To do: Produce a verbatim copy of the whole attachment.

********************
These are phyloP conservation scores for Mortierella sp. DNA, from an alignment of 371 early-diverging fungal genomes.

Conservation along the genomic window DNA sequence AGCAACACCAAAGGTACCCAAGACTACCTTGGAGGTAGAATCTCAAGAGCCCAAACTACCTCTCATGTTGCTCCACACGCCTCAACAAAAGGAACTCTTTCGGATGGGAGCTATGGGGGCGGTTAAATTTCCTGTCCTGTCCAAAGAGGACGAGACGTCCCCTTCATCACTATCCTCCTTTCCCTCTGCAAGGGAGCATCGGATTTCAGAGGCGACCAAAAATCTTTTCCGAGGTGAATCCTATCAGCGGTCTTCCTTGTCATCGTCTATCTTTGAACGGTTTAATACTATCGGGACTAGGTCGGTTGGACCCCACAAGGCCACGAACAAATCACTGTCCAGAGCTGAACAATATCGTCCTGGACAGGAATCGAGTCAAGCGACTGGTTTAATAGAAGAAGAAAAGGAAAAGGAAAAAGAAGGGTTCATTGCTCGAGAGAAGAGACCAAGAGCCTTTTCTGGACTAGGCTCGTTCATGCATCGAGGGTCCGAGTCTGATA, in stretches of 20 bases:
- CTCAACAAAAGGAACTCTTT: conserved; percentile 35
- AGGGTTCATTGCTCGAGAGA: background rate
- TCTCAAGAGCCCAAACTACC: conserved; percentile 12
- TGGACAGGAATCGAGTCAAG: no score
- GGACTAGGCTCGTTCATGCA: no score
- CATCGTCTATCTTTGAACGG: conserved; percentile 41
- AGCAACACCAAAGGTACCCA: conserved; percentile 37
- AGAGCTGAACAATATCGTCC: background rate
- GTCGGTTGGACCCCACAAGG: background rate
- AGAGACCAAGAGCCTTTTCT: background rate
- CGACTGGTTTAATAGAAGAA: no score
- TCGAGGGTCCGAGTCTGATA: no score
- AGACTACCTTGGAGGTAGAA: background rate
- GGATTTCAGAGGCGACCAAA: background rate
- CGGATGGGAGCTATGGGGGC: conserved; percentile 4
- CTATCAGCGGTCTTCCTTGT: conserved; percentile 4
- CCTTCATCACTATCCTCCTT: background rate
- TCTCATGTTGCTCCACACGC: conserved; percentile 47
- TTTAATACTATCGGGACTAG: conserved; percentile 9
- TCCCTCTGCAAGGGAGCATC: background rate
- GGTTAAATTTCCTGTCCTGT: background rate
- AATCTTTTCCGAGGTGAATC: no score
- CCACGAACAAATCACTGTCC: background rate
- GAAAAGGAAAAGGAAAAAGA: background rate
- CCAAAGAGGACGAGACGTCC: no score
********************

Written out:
These are phyloP conservation scores for Mortierella sp. DNA, from an alignment of 371 early-diverging fungal genomes.

Conservation along the genomic window DNA sequence AGCAACACCAAAGGTACCCAAGACTACCTTGGAGGTAGAATCTCAAGAGCCCAAACTACCTCTCATGTTGCTCCACACGCCTCAACAAAAGGAACTCTTTCGGATGGGAGCTATGGGGGCGGTTAAATTTCCTGTCCTGTCCAAAGAGGACGAGACGTCCCCTTCATCACTATCCTCCTTTCCCTCTGCAAGGGAGCATCGGATTTCAGAGGCGACCAAAAATCTTTTCCGAGGTGAATCCTATCAGCGGTCTTCCTTGTCATCGTCTATCTTTGAACGGTTTAATACTATCGGGACTAGGTCGGTTGGACCCCACAAGGCCACGAACAAATCACTGTCCAGAGCTGAACAATATCGTCCTGGACAGGAATCGAGTCAAGCGACTGGTTTAATAGAAGAAGAAAAGGAAAAGGAAAAAGAAGGGTTCATTGCTCGAGAGAAGAGACCAAGAGCCTTTTCTGGACTAGGCTCGTTCATGCATCGAGGGTCCGAGTCTGATA, in stretches of 20 bases:
- CTCAACAAAAGGAACTCTTT: conserved; percentile 35
- AGGGTTCATTGCTCGAGAGA: background rate
- TCTCAAGAGCCCAAACTACC: conserved; percentile 12
- TGGACAGGAATCGAGTCAAG: no score
- GGACTAGGCTCGTTCATGCA: no score
- CATCGTCTATCTTTGAACGG: conserved; percentile 41
- AGCAACACCAAAGGTACCCA: conserved; percentile 37
- AGAGCTGAACAATATCGTCC: background rate
- GTCGGTTGGACCCCACAAGG: background rate
- AGAGACCAAGAGCCTTTTCT: background rate
- CGACTGGTTTAATAGAAGAA: no score
- TCGAGGGTCCGAGTCTGATA: no score
- AGACTACCTTGGAGGTAGAA: background rate
- GGATTTCAGAGGCGACCAAA: background rate
- CGGATGGGAGCTATGGGGGC: conserved; percentile 4
- CTATCAGCGGTCTTCCTTGT: conserved; percentile 4
- CCTTCATCACTATCCTCCTT: background rate
- TCTCATGTTGCTCCACACGC: conserved; percentile 47
- TTTAATACTATCGGGACTAG: conserved; percentile 9
- TCCCTCTGCAAGGGAGCATC: background rate
- GGTTAAATTTCCTGTCCTGT: background rate
- AATCTTTTCCGAGGTGAATC: no score
- CCACGAACAAATCACTGTCC: background rate
- GAAAAGGAAAAGGAAAAAGA: background rate
- CCAAAGAGGACGAGACGTCC: no score